You offered them a product they’re excited about. Ordering was quick, easy, hassle free. The order confirmation/thank-you letter or e-mail answered every question about the delivery of the product and reminded them of your guarantee. The product was delivered in far less time than the customers expected. The product itself surpassed their wildest expectations. And, of course, you threw in an unadvertised freebie or two as icing on the cake.
You now have some very happy customers on your hands. So wouldn’t this be a great time for a follow-up mailing to every customer who ordered this month? Wouldn’t this be the ideal moment to send them a customer satisfaction survey along with a discount coupon for a complementary product?
VI. Every customer complaint is an opportunity to engender lifetime loyalty.
Something went wrong. Your customer is dissatisfied. And his experience tells him that setting things right is going to take forever and be a royal pain in the neck. So before you even hear from him, he’s already ticked off.
And then, you surprise him! You apologize abjectly and issue an immediate refund. You give him a discount coupon for a future purchase. You have the head of your customer service department (better yet, the owner himself) CALL the customer to ask for his help in trying to figure out what went wrong. And you send him a nice letter with a questionnaire to make sure the matter was handled fairly and efficiently.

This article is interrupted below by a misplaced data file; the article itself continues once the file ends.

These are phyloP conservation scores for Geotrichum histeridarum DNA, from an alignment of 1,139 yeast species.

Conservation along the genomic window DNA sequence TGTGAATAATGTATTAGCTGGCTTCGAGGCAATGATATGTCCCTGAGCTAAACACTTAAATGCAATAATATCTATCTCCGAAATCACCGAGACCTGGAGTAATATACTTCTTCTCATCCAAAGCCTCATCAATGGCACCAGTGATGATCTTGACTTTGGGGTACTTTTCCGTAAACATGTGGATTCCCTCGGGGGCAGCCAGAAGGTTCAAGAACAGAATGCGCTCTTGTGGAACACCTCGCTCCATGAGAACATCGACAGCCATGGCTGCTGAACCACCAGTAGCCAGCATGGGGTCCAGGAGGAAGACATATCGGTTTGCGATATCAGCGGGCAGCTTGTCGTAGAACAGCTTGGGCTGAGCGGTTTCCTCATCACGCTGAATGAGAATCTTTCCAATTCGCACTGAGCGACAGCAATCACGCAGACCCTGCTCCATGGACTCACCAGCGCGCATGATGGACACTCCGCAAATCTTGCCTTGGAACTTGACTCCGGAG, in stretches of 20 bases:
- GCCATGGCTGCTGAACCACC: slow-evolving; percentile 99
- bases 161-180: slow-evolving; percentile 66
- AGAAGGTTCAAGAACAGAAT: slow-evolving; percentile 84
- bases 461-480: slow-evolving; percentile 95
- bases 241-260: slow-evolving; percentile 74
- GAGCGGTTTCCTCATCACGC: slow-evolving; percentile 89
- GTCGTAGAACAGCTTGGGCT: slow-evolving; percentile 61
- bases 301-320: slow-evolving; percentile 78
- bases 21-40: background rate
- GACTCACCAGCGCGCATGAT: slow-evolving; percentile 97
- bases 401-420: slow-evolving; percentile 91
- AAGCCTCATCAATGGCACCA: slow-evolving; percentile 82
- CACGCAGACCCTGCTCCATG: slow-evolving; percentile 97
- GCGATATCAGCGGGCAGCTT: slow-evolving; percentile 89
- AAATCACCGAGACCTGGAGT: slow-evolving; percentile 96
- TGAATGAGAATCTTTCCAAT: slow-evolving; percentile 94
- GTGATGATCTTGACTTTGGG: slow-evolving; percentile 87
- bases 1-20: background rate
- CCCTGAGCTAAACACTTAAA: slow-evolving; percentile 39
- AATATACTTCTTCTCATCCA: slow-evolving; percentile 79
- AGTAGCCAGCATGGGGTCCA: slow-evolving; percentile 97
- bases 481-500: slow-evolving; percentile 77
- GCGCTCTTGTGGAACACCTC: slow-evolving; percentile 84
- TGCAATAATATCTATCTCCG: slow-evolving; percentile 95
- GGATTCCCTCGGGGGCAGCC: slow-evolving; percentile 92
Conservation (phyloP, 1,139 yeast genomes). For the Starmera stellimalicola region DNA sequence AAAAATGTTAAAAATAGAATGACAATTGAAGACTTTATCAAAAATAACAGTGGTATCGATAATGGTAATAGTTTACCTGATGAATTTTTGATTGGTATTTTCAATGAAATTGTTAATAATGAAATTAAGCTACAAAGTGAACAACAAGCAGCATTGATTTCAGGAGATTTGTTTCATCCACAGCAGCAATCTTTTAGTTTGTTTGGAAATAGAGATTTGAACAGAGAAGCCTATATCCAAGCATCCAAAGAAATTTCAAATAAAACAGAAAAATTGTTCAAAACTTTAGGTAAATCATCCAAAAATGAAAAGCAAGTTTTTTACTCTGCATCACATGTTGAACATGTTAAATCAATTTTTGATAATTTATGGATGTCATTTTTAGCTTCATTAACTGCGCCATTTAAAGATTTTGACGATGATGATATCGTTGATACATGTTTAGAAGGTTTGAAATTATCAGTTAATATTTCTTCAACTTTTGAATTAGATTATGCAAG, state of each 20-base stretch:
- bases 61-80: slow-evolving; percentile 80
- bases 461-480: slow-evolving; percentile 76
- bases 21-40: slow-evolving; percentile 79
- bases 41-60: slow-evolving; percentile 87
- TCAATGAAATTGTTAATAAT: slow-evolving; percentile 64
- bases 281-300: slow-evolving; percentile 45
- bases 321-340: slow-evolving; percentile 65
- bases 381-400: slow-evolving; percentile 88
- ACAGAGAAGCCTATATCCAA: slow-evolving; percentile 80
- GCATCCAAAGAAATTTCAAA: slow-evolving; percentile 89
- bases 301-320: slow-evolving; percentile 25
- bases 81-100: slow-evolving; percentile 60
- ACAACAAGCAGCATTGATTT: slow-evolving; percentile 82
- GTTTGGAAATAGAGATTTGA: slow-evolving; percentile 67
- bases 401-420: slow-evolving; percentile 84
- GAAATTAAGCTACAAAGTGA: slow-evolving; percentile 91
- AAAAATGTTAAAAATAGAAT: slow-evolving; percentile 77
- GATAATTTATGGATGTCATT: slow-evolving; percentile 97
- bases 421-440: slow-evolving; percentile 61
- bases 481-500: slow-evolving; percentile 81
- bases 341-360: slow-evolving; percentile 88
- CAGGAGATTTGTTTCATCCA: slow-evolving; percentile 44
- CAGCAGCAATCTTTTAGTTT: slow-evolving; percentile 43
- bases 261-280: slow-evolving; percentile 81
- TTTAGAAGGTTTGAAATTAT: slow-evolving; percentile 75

RULE OF THUMB: Be willing to spend at least as much to keep a customer as you spend to create one. Better yet, be willing to spend double, triple, even quadruple if the customer has a long buying history with you.
It’s what you do at a time like this that proves your company’s character… and proves that he can trust you implicitly. Your customer will never forget how you handled his problem, and will never cease being grateful for making this easy for him.
VII. Never shoot in the dark.
Direct response is all about measuring and reacting to results. But you can’t do that if your IT department is doing a half-fast job of capturing or reporting the response, average sale, and ROI (return on investment) for every promotion.
Other numbers matter, too. Like who’s on your customer list. Where each customer came from. How long each has been with you. How many times each one orders per year. The average and largest purchase each one has made from you – and the cumulative value of those purchases. How long each customer continues buying from you. And, of course, average customer lifetime value.
Study your promotional history. Look for messaging/product/offer/price combinations that typically yield the highest ROIs for each segment of your file. Determine how the timing of the promotion and the delivery mode (e-mail, snail mail, overnight mail, etc.) affected results.
Think about the best ways to handle each file segment in order to progressively increase recency of purchase, frequency of purchase, and average sale – and to retain each customer longer. Then, determine how you can best stratify – carve up – your customer file in order to extract optimum response, average sale, and ROI from each segment.
If you can internalize these seven simple commandments, you’ll have the power to transform yourself into a world-class business builder.[Ed. Note: As a direct-marketing consultant and copywriter, Clayton Makepeace has helped four major direct-marketing firms at least quadruple sales and profits to well over $100 million per year each. Clayton publishes the highly acclaimed e-zine The Total Package (www.makepeacetotalpackage.com) to help business owners and copywriters accelerate their sales and profits. Check it out.